It's dead long ago. Immediate OpenGL rendering mode was when OGL calls were used between glBegin() and glEnd() to render/specify each of the triangles vertices one-by-one. It was the original rendering mode of OpenGL (back in 1993, if i remember).

You should have given the title:

"Vertex array rendering mode is dead, along with display list rendering"



hehe and any chance to have an imediate compiled displaylist bench ? Smiley

Offline princec

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« Reply #23 - Posted 2010-01-18 19:26:37 »

 Display lists used to just crash / not work most of the time I tried them on crappy Intel cards anyway. So I never used them.

All this stuff is basically written in stone for OpenGL3.1 anyway, so we might as well get used to it and start doing it right from now on anyway  Grin

Cas Smiley

Offline DzzD
« Reply #24 - Posted 2010-01-18 19:31:54 »

Display lists used to just crash / not work most of the time I tried them on crappy Intel cards anyway. So I never used them.

All this stuff is basically written in stone for OpenGL3.1 anyway, so we might as well get used to it and start doing it right from now on anyway  Grin

Cas Smiley
yup yup, was just a request for my personal knowledge

Offline xinaesthetic

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« Reply #25 - Posted 2010-01-19 02:56:08 »

I must admit, I recommended someone to use display lists on here just a few days ago, without warning them that are actually already deprecated (which I knew full well)... they were using the JOGL TextRenderer and I wasn't really sure how that would interact.  Well, I felt guilty so I've at least now let them know.

In my own code, I have VBOs for the major stuff, with some immediate mode, the odd display list and one or two vertex arrays... I don't notice any particular difference to performance whether I have my various trivial immediate mode bits rendering or only VBO stuff - I am largely CPU bound, though.  In fact, I've just been experimenting rendering particles in immediate mode vs VA vs VBO and am seeing absolutely negligible differences... if anything, immediate mode maybe slightly ahead.  WTF?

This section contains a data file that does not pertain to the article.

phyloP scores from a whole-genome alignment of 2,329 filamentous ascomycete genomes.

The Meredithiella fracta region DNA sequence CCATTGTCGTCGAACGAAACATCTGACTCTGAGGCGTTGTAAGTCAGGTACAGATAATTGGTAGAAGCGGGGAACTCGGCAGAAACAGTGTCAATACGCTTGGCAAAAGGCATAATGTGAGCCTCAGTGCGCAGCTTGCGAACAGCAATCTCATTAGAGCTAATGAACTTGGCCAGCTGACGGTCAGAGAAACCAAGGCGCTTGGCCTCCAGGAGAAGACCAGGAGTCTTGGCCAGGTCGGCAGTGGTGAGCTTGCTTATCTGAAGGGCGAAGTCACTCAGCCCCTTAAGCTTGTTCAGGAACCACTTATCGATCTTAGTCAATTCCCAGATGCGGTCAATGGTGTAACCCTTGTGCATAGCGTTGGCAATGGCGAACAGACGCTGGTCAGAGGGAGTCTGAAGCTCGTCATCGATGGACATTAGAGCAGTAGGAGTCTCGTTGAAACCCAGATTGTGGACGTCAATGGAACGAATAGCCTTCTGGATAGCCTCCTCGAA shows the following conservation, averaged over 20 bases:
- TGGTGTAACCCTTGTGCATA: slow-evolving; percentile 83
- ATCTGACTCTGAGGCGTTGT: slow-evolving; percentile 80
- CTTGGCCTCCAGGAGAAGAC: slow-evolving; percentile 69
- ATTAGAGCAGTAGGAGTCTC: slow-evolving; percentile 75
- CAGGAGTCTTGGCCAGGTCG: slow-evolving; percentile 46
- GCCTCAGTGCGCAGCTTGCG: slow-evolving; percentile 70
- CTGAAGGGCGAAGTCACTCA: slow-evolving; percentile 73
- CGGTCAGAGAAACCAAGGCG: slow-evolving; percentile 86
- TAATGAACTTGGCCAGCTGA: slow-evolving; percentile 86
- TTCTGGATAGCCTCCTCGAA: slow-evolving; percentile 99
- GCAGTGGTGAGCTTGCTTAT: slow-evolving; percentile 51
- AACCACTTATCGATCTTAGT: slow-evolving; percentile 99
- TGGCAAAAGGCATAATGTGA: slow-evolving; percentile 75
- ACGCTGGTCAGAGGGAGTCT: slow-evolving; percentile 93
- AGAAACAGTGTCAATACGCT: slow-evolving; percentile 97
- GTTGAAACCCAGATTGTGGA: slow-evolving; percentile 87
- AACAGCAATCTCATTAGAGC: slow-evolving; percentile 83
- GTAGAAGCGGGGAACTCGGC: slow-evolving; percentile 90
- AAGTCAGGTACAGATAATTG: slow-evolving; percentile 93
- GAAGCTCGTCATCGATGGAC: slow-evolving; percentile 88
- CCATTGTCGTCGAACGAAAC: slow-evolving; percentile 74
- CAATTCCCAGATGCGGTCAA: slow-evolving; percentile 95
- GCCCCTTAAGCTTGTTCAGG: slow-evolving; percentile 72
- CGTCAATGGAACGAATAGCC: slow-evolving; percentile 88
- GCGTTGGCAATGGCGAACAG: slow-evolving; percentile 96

Offline princec

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Projects: 3
Exp: 16 years


Eh? Who? What? ... Me?


« Reply #26 - Posted 2010-01-19 09:49:45 »

Maybe you have awesome drivers Smiley

I'm on an Nvidia 6510Go, with no video RAM - it's got nice drivers but performance wise it's barely any better than Intel rubbish.

Cas Smiley

Offline xinaesthetic

Senior Duke


Medals: 1



« Reply #27 - Posted 2010-01-19 11:30:31 »

Well, I've got the 190.89 drivers for an 8600M GT under 32bit Vista... certainly a bit better hardware wise Smiley

I'm still surprised that I fairly consistently see an increase of a few fps changing my particle system to immediate mode instead of VBO... never the other way around, it seems.  Maybe I'm confused somewhere down the line.
Offline jezek2
« Reply #28 - Posted 2010-01-19 11:54:40 »

Well, I've got the 190.89 drivers for an 8600M GT under 32bit Vista... certainly a bit better hardware wise Smiley

I'm still surprised that I fairly consistently see an increase of a few fps changing my particle system to immediate mode instead of VBO... never the other way around, it seems.  Maybe I'm confused somewhere down the line.

I observe the same thing (at least on 6600GT). It seems that small dynamic geometry rendering is faster using immediate mode than using VBO. But I haven't tried to eg. fill the VBO at start of frame, render other stuff and then use that VBO for rendering which would be more GPU/pipeline friendly.
Offline princec

JGO Kernel


Medals: 409
Projects: 3
Exp: 16 years


Eh? Who? What? ... Me?


« Reply #29 - Posted 2010-01-19 11:58:14 »

I can't fathom any way a particle system could be faster using immediate mode rendering. Especially from Java. Unless you draw so few particles it amounts to a microbenchmark and that renders the results a bit suspect.

Cas Smiley